New correlations for prediction of saturated and undersaturated oil viscosity of Arabian oil fields
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Abstract
New correlations for saturated and undersaturated oil viscosity were developed for Saudi Arabian crude oil. The data consist of 79 and 71 experimental measurements of saturated and undersaturated crude oil viscosity, respectively, at reservoir conditions. Other PVT measurements above and below bubble point pressure are also included. The new correlations were developed using genetic programming approach. The new models were developed and tested using linear genetic programming (GP) technique. The models efficiency was compared to existing correlations. Average absolute relative deviation, coefficient of correlation, and crossplots were used to evaluate the proposed models, and their outputs indicate the accuracy of the GP technique and the superiority of the developed models in comparison with the commonly utilized models tested.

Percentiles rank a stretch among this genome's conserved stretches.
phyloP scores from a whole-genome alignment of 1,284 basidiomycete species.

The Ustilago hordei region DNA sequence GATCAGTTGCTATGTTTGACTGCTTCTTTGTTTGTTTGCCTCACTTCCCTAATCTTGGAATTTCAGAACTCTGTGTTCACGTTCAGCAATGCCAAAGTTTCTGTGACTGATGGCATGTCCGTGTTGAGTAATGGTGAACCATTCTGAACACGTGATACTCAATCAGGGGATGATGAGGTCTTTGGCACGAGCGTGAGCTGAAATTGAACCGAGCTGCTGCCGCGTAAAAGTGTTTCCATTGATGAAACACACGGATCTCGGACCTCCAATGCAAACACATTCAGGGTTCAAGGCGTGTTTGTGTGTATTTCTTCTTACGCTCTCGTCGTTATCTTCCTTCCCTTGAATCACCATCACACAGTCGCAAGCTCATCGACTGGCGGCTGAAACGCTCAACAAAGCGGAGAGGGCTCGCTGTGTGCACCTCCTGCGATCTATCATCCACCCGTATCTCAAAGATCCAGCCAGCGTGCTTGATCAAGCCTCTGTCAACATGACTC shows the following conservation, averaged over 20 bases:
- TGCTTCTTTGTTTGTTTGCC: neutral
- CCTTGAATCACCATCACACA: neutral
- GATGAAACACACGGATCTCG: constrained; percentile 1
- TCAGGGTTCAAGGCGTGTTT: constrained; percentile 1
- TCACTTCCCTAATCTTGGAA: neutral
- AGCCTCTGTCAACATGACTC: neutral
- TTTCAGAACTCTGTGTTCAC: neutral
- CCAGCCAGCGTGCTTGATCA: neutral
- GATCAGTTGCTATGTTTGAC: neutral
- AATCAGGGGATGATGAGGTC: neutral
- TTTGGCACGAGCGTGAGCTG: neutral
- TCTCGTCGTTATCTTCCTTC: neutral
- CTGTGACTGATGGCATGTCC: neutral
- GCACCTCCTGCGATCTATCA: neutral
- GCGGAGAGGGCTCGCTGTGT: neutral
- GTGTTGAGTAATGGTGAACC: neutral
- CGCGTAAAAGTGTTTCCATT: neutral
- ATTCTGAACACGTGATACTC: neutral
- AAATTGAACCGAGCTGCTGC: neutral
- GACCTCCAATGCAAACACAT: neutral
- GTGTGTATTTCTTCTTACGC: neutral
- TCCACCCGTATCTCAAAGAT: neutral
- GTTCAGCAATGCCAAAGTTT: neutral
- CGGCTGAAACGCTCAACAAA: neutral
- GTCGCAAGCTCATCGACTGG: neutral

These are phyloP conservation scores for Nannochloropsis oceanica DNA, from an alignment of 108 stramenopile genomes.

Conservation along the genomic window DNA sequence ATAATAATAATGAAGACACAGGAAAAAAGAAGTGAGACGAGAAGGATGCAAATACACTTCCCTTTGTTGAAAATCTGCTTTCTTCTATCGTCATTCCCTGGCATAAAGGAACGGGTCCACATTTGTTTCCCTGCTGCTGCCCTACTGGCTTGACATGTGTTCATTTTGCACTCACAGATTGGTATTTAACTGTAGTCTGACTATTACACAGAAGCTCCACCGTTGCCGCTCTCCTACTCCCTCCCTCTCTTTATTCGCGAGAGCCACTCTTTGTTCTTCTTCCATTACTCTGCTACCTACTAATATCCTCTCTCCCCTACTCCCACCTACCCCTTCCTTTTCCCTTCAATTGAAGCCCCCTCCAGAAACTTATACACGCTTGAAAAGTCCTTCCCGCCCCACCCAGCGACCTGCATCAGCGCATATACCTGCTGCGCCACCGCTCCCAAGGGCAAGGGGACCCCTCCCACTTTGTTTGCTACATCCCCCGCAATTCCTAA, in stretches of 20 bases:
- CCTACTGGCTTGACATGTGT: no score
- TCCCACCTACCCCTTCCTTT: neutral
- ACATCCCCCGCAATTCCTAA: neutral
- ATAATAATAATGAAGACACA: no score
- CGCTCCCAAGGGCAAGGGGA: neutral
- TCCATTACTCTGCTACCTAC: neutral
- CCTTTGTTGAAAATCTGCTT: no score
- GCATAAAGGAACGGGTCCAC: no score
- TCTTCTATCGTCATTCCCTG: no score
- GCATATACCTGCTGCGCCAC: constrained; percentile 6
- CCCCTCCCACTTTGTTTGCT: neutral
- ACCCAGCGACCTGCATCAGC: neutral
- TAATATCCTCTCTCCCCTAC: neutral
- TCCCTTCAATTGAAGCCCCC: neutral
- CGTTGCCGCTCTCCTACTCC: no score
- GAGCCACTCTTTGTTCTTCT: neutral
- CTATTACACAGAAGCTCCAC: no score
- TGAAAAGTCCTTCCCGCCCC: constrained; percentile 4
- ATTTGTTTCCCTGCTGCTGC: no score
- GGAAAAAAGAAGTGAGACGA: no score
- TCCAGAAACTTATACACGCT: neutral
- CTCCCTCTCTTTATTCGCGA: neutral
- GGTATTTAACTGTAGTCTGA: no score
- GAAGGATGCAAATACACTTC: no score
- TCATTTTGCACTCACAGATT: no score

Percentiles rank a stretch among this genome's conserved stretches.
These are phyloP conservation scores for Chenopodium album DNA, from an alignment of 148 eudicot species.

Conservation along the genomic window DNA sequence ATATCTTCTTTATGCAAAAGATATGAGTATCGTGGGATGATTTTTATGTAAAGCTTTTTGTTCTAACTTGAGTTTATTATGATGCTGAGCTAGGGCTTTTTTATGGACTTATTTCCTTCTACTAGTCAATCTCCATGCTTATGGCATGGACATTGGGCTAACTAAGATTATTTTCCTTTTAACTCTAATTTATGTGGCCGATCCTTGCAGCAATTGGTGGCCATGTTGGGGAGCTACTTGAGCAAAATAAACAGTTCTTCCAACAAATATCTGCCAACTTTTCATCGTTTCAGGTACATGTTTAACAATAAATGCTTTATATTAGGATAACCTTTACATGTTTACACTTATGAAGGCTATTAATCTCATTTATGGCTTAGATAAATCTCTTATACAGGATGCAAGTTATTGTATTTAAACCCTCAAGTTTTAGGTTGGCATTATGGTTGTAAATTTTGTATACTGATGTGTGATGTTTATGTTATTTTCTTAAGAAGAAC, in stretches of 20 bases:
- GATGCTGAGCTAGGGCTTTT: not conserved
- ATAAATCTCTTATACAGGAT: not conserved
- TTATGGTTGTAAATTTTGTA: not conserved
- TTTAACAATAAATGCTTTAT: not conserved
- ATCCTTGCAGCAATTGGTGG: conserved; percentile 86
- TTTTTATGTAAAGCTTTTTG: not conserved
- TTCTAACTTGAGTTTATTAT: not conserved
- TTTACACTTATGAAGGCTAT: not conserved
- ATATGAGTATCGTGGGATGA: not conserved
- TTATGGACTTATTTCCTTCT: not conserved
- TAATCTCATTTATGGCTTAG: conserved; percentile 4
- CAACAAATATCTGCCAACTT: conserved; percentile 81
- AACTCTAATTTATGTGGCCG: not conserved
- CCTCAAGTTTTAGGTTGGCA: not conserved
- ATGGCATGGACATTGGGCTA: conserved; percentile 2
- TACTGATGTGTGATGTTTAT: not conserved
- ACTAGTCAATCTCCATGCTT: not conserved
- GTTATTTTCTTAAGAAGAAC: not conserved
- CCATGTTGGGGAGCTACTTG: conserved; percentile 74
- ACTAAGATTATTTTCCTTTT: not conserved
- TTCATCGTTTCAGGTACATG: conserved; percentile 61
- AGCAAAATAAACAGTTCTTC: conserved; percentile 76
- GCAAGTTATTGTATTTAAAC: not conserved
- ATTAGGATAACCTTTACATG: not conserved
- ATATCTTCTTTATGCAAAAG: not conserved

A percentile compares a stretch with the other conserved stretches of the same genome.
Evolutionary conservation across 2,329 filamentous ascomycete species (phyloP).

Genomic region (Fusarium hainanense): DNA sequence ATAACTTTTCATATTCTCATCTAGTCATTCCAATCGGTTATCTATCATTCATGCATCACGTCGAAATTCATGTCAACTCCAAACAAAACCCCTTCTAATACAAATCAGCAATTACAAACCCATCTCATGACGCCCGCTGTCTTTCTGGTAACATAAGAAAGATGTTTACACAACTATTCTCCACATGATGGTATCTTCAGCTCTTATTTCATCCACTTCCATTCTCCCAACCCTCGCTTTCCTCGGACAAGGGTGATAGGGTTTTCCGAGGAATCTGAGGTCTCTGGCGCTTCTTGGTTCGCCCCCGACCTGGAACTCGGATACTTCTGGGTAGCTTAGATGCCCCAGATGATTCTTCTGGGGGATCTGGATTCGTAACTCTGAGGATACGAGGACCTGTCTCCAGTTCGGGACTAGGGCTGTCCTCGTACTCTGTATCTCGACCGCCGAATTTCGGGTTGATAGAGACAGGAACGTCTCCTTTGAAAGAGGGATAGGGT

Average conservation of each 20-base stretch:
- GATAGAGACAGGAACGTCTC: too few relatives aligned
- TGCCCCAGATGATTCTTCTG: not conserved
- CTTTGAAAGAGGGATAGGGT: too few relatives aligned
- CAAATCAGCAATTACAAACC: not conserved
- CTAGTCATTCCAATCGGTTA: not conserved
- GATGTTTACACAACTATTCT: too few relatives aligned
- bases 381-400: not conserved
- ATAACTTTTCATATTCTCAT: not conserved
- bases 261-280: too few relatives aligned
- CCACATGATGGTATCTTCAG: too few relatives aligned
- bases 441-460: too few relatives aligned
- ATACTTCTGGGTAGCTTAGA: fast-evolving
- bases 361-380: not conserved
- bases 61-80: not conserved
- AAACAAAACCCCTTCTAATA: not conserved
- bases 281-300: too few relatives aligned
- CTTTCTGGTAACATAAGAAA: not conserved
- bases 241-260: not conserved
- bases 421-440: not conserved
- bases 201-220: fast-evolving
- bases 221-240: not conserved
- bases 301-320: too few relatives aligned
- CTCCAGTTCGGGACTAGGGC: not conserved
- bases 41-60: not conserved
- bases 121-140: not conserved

Keywords
Genetic programming Oil viscosity Saturated Undersaturated CorrelationIntroduction
Crude oil viscosity is an important physical property that controls and influences the flow of oil through porous media and pipelines. The viscosity, in general, is defined as the internal resistance of a fluid to flow. Oil viscosity is a strong function of many thermodynamic and physical properties such as pressure, temperature, solution gas–oil ratio (GOR), bubble point pressure, gas gravity, and oil gravity. Viscosity of crude oil is a fundamental factor in simulating reservoirs, forecasting production as well as planning thermal enhanced oil recovery methods that make its accurate determination necessary.
Saturated oil viscosity
Numerous correlations have been proposed to calculate the oil viscosity. These correlations predict viscosities from available fieldmeasured variables including reservoir temperature, oil API gravity, solution gas–oil ratio, pressure, and saturation pressure.
Chew and Connally (1958) presented their crude viscosity correlation as a function of dead oil viscosity and solution gas–oil ratio under reservoir conditions. Viscosity was measured for data of 457 crude oil samples gathered from different areas of USA, Canada, and South America. Measurements were conducted within the ranges of 72–292 °F, 132–5645 psia, and 51–3544 cu ft/bbl for reservoir temperature, bubble point pressure, and solution gas–oil ratio at bubble point, respectively.